Taking medications? Learn the risk of drug interactions with dietary supplements (PART 2 of 3)

The effects of prescription medications can be delayed, made stronger, or made weaker when taken with some dietary supplements.

There are many things people can do to take both prescription and over-the-counter (OTC) medications in a safe manner. One of these is to learn more about drug interactions. There are three main types: drug interactions with foods/beverages, drug interactions with dietary supplements, and drug interactions with other drugs. This article deals with adverse interactions between prescription drugs and dietary supplements.

Dietary supplements include vitamins, minerals, amino acids, herbs or botanicals, as well as other things people use to supplement the foods they eat. We think of supplements as natural and harmless. This is not necessarily so. The effects of prescription medications can be delayed, made stronger, or made weaker when taken with some supplements. Here are some examples of drug interactions with dietary supplements:

St. John’s Wort: This herb can reduce the concentration of medications in the blood. Some of these include cholesterol-lowering drugs (like lovastatin), heart drugs (like Lanoxin/digoxin) and the erectile dysfunction drug Viagra.

Vitamin E:  This supplement shouldn’t be taken with drug-thinning medications, like Coumadin, because it can cause an increased risk of bleeding.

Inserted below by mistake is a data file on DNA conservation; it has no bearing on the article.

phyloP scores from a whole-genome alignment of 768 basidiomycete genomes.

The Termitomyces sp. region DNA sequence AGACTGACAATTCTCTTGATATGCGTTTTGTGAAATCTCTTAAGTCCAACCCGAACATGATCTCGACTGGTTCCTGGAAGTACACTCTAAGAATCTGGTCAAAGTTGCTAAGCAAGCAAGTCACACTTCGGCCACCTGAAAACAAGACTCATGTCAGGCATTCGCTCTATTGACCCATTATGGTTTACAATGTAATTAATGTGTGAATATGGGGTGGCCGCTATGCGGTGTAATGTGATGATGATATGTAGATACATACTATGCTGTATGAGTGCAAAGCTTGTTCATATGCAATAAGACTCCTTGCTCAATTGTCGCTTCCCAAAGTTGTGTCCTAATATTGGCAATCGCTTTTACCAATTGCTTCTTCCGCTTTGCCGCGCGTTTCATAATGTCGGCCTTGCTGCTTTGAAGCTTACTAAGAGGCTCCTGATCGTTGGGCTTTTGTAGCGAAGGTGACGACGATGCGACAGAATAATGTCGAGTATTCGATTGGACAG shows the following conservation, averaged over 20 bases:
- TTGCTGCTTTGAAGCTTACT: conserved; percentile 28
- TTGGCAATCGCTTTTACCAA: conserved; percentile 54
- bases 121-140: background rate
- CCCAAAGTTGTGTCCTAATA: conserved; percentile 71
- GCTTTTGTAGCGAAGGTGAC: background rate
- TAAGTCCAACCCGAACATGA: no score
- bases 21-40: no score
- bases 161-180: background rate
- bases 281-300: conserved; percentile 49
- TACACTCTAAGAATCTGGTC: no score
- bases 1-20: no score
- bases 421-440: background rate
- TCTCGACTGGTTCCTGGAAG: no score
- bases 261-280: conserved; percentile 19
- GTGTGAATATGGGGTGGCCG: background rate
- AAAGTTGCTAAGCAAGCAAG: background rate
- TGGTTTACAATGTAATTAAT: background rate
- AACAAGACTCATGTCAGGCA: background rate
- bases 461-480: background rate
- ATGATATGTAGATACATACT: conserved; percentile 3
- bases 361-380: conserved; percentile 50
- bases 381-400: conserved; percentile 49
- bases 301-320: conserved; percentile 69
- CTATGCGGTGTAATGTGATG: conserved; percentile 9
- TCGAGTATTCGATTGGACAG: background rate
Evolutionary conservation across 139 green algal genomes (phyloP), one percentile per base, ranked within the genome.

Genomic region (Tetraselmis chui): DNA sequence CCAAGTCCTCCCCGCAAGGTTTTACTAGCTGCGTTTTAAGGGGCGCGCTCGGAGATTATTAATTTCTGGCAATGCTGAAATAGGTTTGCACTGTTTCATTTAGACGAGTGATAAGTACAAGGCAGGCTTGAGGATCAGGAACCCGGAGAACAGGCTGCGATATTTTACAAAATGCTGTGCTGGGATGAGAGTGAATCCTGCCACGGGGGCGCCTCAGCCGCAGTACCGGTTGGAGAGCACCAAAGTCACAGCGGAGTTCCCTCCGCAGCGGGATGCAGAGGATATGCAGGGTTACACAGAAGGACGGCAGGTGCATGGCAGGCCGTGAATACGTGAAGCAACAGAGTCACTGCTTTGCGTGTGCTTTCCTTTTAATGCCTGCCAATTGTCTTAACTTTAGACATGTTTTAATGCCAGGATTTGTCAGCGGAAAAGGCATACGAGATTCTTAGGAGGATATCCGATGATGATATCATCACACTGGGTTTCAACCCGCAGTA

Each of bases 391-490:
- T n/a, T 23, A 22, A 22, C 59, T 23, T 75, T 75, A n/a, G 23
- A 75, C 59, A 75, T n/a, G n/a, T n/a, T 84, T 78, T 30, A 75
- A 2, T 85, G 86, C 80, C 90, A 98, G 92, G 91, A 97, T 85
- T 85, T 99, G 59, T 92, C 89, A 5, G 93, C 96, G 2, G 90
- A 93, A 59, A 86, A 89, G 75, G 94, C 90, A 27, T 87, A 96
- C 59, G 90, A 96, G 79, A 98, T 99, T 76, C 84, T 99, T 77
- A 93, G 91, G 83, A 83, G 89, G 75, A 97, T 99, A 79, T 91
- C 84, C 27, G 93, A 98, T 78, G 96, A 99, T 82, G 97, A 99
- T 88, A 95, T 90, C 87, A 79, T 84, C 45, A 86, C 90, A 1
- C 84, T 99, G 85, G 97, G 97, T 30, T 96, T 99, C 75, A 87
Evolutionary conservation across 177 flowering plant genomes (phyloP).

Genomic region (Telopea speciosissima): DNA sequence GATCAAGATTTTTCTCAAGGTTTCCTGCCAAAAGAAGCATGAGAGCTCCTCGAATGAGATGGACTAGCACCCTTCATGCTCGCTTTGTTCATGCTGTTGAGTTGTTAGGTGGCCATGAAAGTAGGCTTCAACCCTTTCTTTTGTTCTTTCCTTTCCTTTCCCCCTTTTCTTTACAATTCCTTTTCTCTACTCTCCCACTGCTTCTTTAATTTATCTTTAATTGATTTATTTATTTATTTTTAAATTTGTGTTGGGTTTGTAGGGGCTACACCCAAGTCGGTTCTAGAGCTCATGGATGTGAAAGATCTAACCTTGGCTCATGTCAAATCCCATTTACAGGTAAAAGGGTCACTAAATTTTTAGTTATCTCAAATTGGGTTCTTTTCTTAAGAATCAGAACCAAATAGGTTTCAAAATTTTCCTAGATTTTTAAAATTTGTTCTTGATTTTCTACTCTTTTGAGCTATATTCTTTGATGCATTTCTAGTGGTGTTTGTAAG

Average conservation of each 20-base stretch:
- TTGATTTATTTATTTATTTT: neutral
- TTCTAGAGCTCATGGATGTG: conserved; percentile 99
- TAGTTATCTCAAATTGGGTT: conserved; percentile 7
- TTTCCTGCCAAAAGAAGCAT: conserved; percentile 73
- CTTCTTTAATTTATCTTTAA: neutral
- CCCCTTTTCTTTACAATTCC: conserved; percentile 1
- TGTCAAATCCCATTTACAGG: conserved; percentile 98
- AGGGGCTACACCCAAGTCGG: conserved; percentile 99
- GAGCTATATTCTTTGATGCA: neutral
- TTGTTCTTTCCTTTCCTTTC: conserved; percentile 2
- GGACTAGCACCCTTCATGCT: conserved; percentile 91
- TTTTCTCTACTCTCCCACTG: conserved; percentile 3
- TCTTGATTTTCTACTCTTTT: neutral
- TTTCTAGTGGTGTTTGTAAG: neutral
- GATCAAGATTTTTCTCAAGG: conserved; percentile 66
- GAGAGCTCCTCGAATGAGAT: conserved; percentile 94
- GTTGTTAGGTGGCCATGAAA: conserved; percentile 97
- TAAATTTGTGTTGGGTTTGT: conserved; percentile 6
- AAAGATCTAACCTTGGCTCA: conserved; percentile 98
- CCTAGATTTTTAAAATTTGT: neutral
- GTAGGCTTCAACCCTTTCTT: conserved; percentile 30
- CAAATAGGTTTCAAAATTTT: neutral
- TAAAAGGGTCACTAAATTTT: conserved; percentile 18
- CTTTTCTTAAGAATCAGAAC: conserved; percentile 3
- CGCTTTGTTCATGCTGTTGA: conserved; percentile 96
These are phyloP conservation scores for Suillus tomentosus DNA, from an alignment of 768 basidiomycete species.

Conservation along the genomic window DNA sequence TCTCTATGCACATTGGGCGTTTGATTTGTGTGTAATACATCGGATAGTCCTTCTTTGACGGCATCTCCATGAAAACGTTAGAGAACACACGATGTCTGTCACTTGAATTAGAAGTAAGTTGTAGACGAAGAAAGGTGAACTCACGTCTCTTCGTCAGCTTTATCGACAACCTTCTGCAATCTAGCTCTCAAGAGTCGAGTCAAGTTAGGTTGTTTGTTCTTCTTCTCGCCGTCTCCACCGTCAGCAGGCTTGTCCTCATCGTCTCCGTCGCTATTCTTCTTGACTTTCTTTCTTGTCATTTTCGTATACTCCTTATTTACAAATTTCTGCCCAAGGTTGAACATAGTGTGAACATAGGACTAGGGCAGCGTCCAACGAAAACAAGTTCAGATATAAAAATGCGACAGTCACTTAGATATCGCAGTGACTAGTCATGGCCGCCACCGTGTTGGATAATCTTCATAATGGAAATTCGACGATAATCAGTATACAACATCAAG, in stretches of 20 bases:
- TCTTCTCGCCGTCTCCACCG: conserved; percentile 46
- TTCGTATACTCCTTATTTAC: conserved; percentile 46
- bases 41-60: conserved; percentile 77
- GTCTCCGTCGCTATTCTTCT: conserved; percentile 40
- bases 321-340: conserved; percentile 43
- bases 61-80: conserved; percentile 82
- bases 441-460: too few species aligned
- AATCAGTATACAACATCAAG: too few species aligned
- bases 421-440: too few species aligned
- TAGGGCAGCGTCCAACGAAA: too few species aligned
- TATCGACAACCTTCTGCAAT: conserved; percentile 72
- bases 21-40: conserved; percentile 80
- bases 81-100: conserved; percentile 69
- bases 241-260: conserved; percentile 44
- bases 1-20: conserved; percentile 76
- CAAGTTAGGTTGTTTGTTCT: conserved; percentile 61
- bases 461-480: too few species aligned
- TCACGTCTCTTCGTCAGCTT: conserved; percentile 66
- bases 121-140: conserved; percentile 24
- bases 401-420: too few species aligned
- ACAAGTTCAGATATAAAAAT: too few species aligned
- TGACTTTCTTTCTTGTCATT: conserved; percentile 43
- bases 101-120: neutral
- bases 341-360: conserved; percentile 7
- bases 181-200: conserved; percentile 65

Ginseng: This herb can interfere with the effects of blood-thinning drugs too. It can also increase the bleeding effects of aspirin, heparin, and NSAIDS (non-steroidal anti-inflammatory drugs) such as ibuprofen and naproxen. Combining ginseng with some MAO inhibitors can cause nervousness, sleeplessness, and headache.

Ginkgo Biloba: Taken in high doses, ginkgo can decrease the effectiveness of seizure preventing drugs such as Tegretol and Depakote.

Here are some tips to avoid problems:

  • Ask a doctor or pharmacist what foods and beverages to avoid when taking a medication, a supplement, or an over-the-counter drug.
  • Use one pharmacy or drugstore for all medication needs.
  • Be honest with health care professionals about prescription medications, over-the-counter drugs, and supplements you are currently taking, as well as food preferences.
  • Keep a record of prescription drugs, over-the-counter drugs, dietary supplements and including herbs that are taken. Keep this list handy, especially when doing to medical appointments. A medicine record can be downloaded free at http://www.fda.gov/drugs/resourcesforyou/ucm079489.htm
  • Read drug labels and pharmacy information carefully.
  • Keep medications in their original containers.
  • Review other articles dealing with drug interactions with food and beverages and drug interactions with other drugs.

For more information on using medications safely, please visit U.S. Food & Drug Administration or the Food & Information Center at the USDA Natural Agriculture Library.

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